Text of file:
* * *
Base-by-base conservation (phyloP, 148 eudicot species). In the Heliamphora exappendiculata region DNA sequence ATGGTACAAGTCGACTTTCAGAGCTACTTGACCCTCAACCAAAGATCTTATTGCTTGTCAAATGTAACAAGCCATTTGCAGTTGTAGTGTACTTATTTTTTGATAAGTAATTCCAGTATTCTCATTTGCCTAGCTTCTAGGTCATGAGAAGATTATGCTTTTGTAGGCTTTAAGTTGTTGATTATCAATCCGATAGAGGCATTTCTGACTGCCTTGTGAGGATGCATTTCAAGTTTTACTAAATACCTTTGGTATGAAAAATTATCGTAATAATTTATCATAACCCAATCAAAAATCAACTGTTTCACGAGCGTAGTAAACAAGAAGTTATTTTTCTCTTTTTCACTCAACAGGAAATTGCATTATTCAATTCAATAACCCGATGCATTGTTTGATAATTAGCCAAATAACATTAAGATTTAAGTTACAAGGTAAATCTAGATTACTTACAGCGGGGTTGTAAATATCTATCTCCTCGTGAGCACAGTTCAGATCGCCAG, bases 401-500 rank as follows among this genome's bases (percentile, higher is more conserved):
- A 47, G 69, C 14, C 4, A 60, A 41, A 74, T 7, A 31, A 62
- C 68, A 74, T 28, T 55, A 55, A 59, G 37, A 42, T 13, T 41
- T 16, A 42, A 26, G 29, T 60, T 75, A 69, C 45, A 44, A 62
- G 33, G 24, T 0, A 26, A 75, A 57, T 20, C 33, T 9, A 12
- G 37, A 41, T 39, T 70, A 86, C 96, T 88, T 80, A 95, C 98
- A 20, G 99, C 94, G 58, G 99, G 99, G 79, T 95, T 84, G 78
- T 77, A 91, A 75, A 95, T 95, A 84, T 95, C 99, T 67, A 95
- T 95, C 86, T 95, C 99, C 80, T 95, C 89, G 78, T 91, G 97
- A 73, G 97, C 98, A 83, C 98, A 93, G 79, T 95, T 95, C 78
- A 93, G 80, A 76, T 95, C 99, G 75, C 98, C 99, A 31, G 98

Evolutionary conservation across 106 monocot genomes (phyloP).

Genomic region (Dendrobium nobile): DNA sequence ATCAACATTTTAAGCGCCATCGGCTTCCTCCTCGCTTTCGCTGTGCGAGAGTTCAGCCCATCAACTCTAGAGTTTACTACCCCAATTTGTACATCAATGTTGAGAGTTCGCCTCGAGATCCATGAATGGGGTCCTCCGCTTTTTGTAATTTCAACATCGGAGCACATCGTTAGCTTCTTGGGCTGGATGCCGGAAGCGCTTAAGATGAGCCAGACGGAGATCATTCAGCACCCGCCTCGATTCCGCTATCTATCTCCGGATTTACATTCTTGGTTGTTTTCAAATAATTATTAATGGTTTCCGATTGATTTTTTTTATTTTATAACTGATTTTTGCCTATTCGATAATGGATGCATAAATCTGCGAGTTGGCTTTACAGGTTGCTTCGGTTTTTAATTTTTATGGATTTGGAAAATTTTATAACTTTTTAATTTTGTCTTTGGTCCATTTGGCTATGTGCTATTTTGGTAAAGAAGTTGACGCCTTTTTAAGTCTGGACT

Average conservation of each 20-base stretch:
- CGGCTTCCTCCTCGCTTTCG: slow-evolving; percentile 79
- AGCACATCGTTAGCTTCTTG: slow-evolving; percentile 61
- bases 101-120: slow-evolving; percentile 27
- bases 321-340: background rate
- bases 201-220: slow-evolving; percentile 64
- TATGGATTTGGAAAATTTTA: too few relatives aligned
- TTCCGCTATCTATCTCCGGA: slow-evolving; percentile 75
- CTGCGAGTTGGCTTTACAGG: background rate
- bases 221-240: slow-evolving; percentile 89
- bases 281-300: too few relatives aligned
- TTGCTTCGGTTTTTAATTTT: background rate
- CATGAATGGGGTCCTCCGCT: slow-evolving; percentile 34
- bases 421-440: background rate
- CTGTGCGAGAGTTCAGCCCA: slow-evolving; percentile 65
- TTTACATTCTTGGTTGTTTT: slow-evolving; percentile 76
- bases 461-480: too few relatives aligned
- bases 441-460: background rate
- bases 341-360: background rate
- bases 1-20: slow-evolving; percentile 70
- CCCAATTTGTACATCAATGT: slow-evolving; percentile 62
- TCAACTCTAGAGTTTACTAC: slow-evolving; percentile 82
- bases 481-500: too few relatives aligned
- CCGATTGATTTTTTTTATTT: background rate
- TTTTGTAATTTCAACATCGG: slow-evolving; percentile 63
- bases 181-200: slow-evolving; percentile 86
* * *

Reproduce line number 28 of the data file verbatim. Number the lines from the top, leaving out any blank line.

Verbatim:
- CTGTGCGAGAGTTCAGCCCA: slow-evolving; percentile 65